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Failure Pattern summary

Different teams build different automation frameworks and are not able or willing to consolidate them

This failure pattern has been added by Michael Stahl. Failure patterns are "Issues" in this wiki, or are also called "anti-patterns", as they are things that you shouldn't do.


Large organizations with multiple test automation systems


Large organization frequently end up with more than a single test automation system. The competition is usually not a healthy one and leads to wasted effort and on-going conflicts.
The problems that eventually turn up require different countermeasures.

  1. TOOL MUSHROOMING, another failure pattern, is a natural occurrence. It is therefore quite normal that the same pattern will develop in parallel in two (or even more) teams in the same organization; especially when the organization is large and spans across different geographical locations.
    At the beginning (stage 1, 2), there isn’t really a problem. The automation solves localized needs. Many times, the teams developing these automation solutions are not aware that another team is also doing automation work; even if they knew, it would not look like something that calls for attention: the other team is solving their localized needs.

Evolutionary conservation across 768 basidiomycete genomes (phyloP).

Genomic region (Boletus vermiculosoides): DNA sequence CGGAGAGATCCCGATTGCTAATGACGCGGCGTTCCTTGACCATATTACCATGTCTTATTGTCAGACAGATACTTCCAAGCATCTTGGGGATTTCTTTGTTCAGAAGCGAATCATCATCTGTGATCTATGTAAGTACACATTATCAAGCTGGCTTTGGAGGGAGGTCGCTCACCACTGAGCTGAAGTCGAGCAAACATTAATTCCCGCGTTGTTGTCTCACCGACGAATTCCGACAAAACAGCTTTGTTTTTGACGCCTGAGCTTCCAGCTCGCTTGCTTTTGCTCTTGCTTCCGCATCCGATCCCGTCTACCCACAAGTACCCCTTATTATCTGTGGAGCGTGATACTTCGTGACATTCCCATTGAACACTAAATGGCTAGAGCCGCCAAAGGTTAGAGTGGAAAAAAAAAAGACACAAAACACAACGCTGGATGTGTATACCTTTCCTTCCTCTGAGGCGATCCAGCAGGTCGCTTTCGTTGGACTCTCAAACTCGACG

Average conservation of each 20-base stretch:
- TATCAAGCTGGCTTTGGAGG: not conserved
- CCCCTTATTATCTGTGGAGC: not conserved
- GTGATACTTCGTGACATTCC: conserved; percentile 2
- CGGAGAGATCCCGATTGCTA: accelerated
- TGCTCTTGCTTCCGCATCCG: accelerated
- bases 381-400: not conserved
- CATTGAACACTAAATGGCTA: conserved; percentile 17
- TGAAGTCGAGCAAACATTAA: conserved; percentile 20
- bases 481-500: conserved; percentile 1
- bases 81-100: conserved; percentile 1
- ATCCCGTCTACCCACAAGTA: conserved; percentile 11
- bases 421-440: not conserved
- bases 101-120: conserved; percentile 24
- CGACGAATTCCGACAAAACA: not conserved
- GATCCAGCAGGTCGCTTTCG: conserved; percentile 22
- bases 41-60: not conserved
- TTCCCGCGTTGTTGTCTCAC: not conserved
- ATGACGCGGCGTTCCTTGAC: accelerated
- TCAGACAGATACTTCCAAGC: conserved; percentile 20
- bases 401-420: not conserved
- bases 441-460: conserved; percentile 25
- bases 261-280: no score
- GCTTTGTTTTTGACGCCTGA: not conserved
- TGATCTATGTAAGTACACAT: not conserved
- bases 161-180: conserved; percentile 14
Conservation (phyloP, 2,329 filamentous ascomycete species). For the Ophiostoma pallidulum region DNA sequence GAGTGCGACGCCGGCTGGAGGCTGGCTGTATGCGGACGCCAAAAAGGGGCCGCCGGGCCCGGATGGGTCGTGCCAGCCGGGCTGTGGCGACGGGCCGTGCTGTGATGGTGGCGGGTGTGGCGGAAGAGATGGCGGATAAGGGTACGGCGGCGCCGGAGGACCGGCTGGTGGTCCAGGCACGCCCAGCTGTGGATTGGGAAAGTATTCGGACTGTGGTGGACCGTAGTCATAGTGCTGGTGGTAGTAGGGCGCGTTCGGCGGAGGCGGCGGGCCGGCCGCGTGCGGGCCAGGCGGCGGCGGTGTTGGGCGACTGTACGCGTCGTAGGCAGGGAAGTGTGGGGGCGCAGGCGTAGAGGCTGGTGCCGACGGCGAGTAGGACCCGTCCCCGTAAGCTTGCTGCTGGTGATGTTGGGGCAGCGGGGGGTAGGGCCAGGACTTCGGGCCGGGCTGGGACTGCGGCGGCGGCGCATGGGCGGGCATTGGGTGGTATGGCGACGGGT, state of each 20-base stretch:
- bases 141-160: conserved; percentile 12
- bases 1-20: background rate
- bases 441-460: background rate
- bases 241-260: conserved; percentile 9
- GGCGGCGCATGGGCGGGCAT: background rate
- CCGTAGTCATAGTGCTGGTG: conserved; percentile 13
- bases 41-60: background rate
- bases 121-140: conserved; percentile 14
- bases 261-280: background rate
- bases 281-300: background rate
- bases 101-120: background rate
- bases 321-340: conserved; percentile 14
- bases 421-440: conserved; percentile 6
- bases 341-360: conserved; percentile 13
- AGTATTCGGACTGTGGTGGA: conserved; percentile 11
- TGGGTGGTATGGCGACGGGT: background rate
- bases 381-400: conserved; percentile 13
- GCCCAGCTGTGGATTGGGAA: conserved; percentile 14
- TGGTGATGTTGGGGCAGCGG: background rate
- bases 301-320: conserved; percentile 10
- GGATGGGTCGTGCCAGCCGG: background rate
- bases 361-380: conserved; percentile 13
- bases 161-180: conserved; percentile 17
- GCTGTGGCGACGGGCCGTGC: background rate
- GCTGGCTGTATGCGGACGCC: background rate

But as both teams move towards Stage 3, the fact that there are two solutions being built becomes more apparent – if only for the fact that you now have two Test Automation teams on the org chart. When the teams move to Stage 4, there is no way that this duplicity will go unrecognized: program managers need to collect tests results data from two systems, which makes their life difficult.
    So what happens next? It is obvious: Both teams get together and peacefully merge their solutions into one system, implementing the best of both initial solutions…
    You think?
    All I can say is that I did not see this happen.